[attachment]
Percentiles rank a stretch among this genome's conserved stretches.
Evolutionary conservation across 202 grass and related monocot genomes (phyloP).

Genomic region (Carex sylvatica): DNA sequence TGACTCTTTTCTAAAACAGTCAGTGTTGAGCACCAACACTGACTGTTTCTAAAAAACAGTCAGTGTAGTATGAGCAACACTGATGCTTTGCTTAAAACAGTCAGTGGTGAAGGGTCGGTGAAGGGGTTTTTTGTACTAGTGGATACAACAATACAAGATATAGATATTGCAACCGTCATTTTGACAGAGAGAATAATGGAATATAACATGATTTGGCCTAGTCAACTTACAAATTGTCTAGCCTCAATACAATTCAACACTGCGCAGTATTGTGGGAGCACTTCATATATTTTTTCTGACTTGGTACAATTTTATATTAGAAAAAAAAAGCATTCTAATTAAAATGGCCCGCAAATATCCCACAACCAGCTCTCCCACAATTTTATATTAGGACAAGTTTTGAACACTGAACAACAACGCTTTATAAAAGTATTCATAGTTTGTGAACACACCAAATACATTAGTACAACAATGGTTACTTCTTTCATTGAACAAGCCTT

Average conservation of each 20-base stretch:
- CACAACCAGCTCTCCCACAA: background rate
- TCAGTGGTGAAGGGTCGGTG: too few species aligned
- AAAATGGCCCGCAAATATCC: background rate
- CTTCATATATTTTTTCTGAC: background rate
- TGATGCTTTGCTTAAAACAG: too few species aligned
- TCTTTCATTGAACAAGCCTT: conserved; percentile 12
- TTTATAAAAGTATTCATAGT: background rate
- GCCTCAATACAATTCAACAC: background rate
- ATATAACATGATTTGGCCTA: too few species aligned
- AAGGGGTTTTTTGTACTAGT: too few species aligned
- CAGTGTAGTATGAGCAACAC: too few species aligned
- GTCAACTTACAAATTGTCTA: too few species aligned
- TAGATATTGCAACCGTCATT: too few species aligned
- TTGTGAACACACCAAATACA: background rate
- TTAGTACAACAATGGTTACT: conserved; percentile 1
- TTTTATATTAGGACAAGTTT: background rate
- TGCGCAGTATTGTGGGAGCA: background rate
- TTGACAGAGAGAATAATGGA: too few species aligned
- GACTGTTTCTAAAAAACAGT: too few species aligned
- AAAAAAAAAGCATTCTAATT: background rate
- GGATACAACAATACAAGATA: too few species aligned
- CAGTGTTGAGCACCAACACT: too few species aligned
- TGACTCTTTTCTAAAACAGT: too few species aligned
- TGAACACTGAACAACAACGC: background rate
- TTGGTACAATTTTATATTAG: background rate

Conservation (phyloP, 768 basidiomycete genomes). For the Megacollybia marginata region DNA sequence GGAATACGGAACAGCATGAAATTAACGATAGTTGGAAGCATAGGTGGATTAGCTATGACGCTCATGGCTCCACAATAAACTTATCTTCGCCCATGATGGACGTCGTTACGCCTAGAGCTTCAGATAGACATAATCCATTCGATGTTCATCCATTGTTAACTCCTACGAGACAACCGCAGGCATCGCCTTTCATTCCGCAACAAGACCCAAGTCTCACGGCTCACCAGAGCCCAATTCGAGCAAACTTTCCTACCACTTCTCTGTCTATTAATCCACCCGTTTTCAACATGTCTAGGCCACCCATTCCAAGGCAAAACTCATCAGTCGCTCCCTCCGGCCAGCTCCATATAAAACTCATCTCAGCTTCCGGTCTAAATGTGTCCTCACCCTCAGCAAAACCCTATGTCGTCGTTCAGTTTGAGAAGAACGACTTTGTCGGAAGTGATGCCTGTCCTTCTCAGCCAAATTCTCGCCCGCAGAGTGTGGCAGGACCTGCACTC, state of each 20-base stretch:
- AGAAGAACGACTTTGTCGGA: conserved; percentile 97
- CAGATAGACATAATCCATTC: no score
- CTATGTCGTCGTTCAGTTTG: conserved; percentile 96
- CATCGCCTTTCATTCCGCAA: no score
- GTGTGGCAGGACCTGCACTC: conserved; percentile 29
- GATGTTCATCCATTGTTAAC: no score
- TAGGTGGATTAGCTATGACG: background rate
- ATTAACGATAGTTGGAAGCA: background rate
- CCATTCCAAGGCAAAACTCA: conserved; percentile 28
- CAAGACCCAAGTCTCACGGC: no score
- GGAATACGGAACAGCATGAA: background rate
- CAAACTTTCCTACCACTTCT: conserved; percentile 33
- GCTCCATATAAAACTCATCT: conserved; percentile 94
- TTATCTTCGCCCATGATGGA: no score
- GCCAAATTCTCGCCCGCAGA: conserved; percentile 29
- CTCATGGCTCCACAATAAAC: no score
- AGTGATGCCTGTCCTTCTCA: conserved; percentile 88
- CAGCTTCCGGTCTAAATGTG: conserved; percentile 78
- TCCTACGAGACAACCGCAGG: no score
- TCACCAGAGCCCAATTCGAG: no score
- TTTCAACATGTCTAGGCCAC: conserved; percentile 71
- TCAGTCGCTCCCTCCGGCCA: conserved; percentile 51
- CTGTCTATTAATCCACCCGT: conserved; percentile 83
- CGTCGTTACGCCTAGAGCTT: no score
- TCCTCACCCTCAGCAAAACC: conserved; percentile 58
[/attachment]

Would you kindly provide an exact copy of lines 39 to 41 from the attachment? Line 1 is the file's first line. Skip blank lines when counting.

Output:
- CCATTCCAAGGCAAAACTCA: conserved; percentile 28
- CAAGACCCAAGTCTCACGGC: no score
- GGAATACGGAACAGCATGAA: background rate